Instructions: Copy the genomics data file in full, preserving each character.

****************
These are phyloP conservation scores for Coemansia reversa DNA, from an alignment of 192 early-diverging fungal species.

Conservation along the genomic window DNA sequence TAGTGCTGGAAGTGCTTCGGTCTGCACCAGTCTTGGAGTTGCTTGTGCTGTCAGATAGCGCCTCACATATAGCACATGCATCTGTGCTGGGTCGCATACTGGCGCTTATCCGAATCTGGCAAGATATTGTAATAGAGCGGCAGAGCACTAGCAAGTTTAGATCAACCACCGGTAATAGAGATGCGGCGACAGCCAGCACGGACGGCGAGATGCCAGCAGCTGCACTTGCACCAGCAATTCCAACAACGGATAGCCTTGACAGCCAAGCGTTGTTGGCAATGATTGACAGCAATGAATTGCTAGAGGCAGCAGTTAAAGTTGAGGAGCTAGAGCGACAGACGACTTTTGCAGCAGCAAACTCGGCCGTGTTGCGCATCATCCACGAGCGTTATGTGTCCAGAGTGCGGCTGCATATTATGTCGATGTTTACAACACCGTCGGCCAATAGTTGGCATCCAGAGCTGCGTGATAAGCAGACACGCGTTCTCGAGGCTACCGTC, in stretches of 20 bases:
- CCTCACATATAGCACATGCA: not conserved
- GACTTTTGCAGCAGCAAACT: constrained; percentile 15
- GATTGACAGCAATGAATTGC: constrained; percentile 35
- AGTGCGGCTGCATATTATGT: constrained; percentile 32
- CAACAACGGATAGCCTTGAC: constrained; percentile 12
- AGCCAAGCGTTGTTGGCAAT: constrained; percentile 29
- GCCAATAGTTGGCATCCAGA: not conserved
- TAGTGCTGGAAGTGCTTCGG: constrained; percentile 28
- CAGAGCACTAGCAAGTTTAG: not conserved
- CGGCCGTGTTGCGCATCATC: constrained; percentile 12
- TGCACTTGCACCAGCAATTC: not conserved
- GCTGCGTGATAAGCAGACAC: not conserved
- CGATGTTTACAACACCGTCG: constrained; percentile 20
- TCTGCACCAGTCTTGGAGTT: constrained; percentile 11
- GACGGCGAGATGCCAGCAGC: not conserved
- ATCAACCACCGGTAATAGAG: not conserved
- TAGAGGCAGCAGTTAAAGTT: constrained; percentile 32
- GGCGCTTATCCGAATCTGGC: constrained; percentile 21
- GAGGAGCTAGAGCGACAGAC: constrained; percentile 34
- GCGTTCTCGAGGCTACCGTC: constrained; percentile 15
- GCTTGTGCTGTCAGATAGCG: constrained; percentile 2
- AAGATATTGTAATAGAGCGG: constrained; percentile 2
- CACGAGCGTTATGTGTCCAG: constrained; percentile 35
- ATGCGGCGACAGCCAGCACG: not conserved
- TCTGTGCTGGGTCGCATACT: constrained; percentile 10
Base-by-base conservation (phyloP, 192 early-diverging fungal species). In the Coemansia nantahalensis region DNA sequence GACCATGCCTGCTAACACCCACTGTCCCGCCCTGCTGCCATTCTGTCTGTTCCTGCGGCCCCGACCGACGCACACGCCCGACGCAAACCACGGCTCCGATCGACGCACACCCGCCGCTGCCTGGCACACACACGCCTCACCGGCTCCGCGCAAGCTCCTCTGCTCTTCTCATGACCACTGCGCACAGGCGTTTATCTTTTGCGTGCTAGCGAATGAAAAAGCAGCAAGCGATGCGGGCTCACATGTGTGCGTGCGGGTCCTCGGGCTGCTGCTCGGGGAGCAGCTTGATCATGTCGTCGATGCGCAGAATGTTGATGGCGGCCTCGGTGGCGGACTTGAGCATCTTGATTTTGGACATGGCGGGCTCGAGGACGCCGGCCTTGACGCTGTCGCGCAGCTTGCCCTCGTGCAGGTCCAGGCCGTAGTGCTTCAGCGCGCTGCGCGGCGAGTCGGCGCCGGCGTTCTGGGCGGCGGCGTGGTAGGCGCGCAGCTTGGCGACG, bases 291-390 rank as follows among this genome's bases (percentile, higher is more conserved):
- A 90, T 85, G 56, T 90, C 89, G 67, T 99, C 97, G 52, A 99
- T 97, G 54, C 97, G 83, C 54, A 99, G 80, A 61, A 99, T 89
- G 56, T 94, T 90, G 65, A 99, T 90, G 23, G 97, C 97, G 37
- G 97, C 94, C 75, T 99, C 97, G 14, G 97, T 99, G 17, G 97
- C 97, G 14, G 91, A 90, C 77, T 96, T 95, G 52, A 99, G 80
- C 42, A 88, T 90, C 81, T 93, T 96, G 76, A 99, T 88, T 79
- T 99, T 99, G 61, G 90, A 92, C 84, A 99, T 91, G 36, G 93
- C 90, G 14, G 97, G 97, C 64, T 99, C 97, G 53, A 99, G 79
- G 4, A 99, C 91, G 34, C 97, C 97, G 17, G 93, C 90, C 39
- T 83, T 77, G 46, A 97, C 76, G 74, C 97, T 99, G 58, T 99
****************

These are phyloP conservation scores for Coemansia reversa DNA, from an alignment of 192 early-diverging fungal species.

Conservation along the genomic window DNA sequence TAGTGCTGGAAGTGCTTCGGTCTGCACCAGTCTTGGAGTTGCTTGTGCTGTCAGATAGCGCCTCACATATAGCACATGCATCTGTGCTGGGTCGCATACTGGCGCTTATCCGAATCTGGCAAGATATTGTAATAGAGCGGCAGAGCACTAGCAAGTTTAGATCAACCACCGGTAATAGAGATGCGGCGACAGCCAGCACGGACGGCGAGATGCCAGCAGCTGCACTTGCACCAGCAATTCCAACAACGGATAGCCTTGACAGCCAAGCGTTGTTGGCAATGATTGACAGCAATGAATTGCTAGAGGCAGCAGTTAAAGTTGAGGAGCTAGAGCGACAGACGACTTTTGCAGCAGCAAACTCGGCCGTGTTGCGCATCATCCACGAGCGTTATGTGTCCAGAGTGCGGCTGCATATTATGTCGATGTTTACAACACCGTCGGCCAATAGTTGGCATCCAGAGCTGCGTGATAAGCAGACACGCGTTCTCGAGGCTACCGTC, in stretches of 20 bases:
- CCTCACATATAGCACATGCA: not conserved
- GACTTTTGCAGCAGCAAACT: constrained; percentile 15
- GATTGACAGCAATGAATTGC: constrained; percentile 35
- AGTGCGGCTGCATATTATGT: constrained; percentile 32
- CAACAACGGATAGCCTTGAC: constrained; percentile 12
- AGCCAAGCGTTGTTGGCAAT: constrained; percentile 29
- GCCAATAGTTGGCATCCAGA: not conserved
- TAGTGCTGGAAGTGCTTCGG: constrained; percentile 28
- CAGAGCACTAGCAAGTTTAG: not conserved
- CGGCCGTGTTGCGCATCATC: constrained; percentile 12
- TGCACTTGCACCAGCAATTC: not conserved
- GCTGCGTGATAAGCAGACAC: not conserved
- CGATGTTTACAACACCGTCG: constrained; percentile 20
- TCTGCACCAGTCTTGGAGTT: constrained; percentile 11
- GACGGCGAGATGCCAGCAGC: not conserved
- ATCAACCACCGGTAATAGAG: not conserved
- TAGAGGCAGCAGTTAAAGTT: constrained; percentile 32
- GGCGCTTATCCGAATCTGGC: constrained; percentile 21
- GAGGAGCTAGAGCGACAGAC: constrained; percentile 34
- GCGTTCTCGAGGCTACCGTC: constrained; percentile 15
- GCTTGTGCTGTCAGATAGCG: constrained; percentile 2
- AAGATATTGTAATAGAGCGG: constrained; percentile 2
- CACGAGCGTTATGTGTCCAG: constrained; percentile 35
- ATGCGGCGACAGCCAGCACG: not conserved
- TCTGTGCTGGGTCGCATACT: constrained; percentile 10
Base-by-base conservation (phyloP, 192 early-diverging fungal species). In the Coemansia nantahalensis region DNA sequence GACCATGCCTGCTAACACCCACTGTCCCGCCCTGCTGCCATTCTGTCTGTTCCTGCGGCCCCGACCGACGCACACGCCCGACGCAAACCACGGCTCCGATCGACGCACACCCGCCGCTGCCTGGCACACACACGCCTCACCGGCTCCGCGCAAGCTCCTCTGCTCTTCTCATGACCACTGCGCACAGGCGTTTATCTTTTGCGTGCTAGCGAATGAAAAAGCAGCAAGCGATGCGGGCTCACATGTGTGCGTGCGGGTCCTCGGGCTGCTGCTCGGGGAGCAGCTTGATCATGTCGTCGATGCGCAGAATGTTGATGGCGGCCTCGGTGGCGGACTTGAGCATCTTGATTTTGGACATGGCGGGCTCGAGGACGCCGGCCTTGACGCTGTCGCGCAGCTTGCCCTCGTGCAGGTCCAGGCCGTAGTGCTTCAGCGCGCTGCGCGGCGAGTCGGCGCCGGCGTTCTGGGCGGCGGCGTGGTAGGCGCGCAGCTTGGCGACG, bases 291-390 rank as follows among this genome's bases (percentile, higher is more conserved):
- A 90, T 85, G 56, T 90, C 89, G 67, T 99, C 97, G 52, A 99
- T 97, G 54, C 97, G 83, C 54, A 99, G 80, A 61, A 99, T 89
- G 56, T 94, T 90, G 65, A 99, T 90, G 23, G 97, C 97, G 37
- G 97, C 94, C 75, T 99, C 97, G 14, G 97, T 99, G 17, G 97
- C 97, G 14, G 91, A 90, C 77, T 96, T 95, G 52, A 99, G 80
- C 42, A 88, T 90, C 81, T 93, T 96, G 76, A 99, T 88, T 79
- T 99, T 99, G 61, G 90, A 92, C 84, A 99, T 91, G 36, G 93
- C 90, G 14, G 97, G 97, C 64, T 99, C 97, G 53, A 99, G 79
- G 4, A 99, C 91, G 34, C 97, C 97, G 17, G 93, C 90, C 39
- T 83, T 77, G 46, A 97, C 76, G 74, C 97, T 99, G 58, T 99